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At the end of the nineteenth century when the wealthy built their country estates, it was not uncommon to incorporate an Italian design in the landscape.
America continued to reflect English garden style at that time. By then the Victorian period had seen the demise of its carpet bedding on the lawn, but witnessed in its place an interest in the wild garden, Gertrude Jekyll’s garden designs, and even a return to a more formal garden.
Alice Morse Earle in her book Old Time Gardens, which she wrote in 1901, said, “Within the past five our six years there have been laid out in America, at the country seats of men of wealth and culture, a great number of formal gardens–Italian gardens some of them are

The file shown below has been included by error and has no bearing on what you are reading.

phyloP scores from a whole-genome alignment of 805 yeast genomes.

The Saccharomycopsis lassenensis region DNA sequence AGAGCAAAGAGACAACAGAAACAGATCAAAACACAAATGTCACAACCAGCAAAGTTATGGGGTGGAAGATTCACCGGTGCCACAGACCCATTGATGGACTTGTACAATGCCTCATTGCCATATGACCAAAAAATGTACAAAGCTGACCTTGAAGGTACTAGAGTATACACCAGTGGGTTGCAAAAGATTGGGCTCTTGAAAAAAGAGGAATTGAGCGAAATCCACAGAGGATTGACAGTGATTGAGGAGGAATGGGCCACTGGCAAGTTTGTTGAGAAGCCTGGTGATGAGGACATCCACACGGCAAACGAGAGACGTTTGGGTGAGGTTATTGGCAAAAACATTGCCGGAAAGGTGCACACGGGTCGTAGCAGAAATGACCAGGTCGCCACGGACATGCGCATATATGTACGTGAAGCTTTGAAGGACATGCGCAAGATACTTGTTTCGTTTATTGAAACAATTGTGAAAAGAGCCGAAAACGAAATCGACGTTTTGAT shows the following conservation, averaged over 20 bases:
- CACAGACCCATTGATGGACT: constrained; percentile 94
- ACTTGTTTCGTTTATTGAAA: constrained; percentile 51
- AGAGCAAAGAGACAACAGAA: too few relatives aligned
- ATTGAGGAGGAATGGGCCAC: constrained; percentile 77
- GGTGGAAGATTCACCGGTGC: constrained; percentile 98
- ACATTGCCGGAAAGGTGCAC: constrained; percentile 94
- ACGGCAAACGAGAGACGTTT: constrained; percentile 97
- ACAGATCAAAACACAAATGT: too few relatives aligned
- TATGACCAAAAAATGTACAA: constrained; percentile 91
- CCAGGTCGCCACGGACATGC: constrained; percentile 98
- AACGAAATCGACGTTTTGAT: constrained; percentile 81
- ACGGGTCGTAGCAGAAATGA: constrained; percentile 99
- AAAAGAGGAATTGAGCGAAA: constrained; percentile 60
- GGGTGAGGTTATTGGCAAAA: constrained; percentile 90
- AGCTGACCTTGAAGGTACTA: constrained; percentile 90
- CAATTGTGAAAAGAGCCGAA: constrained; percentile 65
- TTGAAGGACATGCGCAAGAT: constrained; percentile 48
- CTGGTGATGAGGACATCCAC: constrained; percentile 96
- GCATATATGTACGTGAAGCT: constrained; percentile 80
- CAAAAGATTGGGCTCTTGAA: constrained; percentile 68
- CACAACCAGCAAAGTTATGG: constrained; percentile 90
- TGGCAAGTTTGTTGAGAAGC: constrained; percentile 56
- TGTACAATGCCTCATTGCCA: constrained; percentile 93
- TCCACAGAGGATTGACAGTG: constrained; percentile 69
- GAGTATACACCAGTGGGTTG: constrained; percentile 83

worthily named, as they have been shaped and planted in conformity with the best laws and rules of Italian garden-making–that special art.”
In the western part of Massachusetts, home of the Berkshires, you can still see Edith Wharton’s Mount, her house and extensive Italianate landscape. She loved the Italian garden and even devoted a book to the subject.
By 1900 American gardening was evolving into a more formal approach, along with the arts and crafts movement which enabled a newly discovered appreciation of native plants.
The formal garden look sometimes took on the Italian style.